Lunenburg Historical Society to visit Henry Home for fall tour
The Lunenburg County Historical Society’s annual fall tour will be to “Scotchtown,” near Beaverdam in Hanover County, on Saturday, Nov. 5.
Patrick Henry’s “Scotchtown” home is the only original standing home of the great patriot and orator of the American Revolution. Henry lived at Scotchtown from 1771 until 1778, prior to moving into the Governor’s Mansion in Williamsburg as Virginia’s first elected governor.
Preservation Virginia, the organization that owns Scotchtown, promotes it as the place where Henry “conceived his most influential revolutionary ideas.” He was residing at his Scotchtown home when he traveled to St. John’s Church in Richmond and made his famous “Liberty or Death” speech on March 23, 1775.
The house, which has been restored to its appearance during Patrick Henry’s life, is one of the largest 18th-century homes to survive in the Americas. Its architectural style is considered Georgian/first period Colonial. Scotchtown is listed on the Virginia Landmarks Register, the Historic Landmarks Register and the National Register of Historic Places.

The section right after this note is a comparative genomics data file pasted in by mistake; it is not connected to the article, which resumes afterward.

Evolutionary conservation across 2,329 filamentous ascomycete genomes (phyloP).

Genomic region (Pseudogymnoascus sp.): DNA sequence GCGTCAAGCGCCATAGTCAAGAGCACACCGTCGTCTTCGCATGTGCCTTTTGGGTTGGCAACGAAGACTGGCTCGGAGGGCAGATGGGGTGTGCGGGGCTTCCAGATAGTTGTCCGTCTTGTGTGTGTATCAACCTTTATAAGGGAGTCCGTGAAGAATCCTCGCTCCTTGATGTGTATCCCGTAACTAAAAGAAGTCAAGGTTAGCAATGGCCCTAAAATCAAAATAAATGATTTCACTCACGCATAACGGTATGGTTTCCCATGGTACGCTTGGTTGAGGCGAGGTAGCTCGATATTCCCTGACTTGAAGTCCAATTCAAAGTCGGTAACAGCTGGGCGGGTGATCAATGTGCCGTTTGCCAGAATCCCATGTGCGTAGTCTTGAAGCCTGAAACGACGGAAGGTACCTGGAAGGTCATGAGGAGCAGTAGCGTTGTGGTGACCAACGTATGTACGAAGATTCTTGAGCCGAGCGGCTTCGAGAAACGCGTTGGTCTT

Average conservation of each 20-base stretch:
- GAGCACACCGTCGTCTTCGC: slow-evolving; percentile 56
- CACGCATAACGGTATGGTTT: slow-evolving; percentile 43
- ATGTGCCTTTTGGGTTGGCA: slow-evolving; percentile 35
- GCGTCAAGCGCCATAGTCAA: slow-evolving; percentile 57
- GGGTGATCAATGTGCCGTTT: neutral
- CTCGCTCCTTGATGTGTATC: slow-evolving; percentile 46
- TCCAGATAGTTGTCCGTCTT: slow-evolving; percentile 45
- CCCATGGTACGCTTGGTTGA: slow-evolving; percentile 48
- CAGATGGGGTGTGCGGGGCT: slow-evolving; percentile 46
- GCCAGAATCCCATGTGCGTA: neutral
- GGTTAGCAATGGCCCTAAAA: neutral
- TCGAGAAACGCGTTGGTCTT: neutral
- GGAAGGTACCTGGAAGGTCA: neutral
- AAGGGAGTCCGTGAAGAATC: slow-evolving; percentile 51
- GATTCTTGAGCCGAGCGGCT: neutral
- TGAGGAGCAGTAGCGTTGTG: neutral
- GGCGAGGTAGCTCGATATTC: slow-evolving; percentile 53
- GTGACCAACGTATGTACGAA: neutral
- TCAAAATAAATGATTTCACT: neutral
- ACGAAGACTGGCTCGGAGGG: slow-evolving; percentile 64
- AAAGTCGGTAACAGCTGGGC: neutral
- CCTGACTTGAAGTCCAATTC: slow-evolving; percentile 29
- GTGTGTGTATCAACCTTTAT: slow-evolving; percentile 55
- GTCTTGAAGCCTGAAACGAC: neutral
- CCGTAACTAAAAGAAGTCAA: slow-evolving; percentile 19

Scotchtown is located in northwestern Hanover County, north of Richmond and about 10 miles northwest of Ashland on State Route 685. For GPS purposes, the address is 16120 Chiswell Lane, Beaverdam. Scotchtown is accessible from exit 92B (Ashland exit) off Interstate 95 North via State Route 54 West. Tour participants are asked to meet there at 10:45 a.m. on Nov. 5 in preparation for the 11 a.m. tour.
Those who plan to go on the tour should mail their admission check made payable to LCHS to Anne Hamlett, 689 Fowlkes Road, Victoria, VA 23974, before Tuesday, Nov. 1. Please include your email address – if you have one – with your check. General admission is $8; AAA members and military, $7; senior citizens, $6; and students, $5.
Lunch will be in Ashland at the Trackside Grill, a hometown eatery with a history as a movie theater and a bowling alley. Railroad buffs will enjoy its location right beside the railroad tracks where a train comes through Ashland an average of once every 15 minutes on this important north-south rail corridor.
“The lunch location will stir nostalgia for those who love trains, old-fashioned movie theaters and hometown restaurants that offer a variety of choices not available at modern fast-food venues,” Hamlett said.
After lunch the group will visit the Hanover County Courthouse Historic District, location of the Hanover County Courthouse, built in 1740 and the third-oldest continuous-use courthouse in the nation. There Patrick Henry practiced law and argued for Colonial rights in the Parsons’ Cause, a case that sparked controversy leading up to the American Revolution. Across the green from the courthouse is Hanover Tavern. Henry lived at the Tavern for several years after his marriage to Sarah Shelton, whose parents owned the tavern at that time.
“The day promises to be a great adventure as we study Patrick Henry’s Hanover County years,” Hamlett said.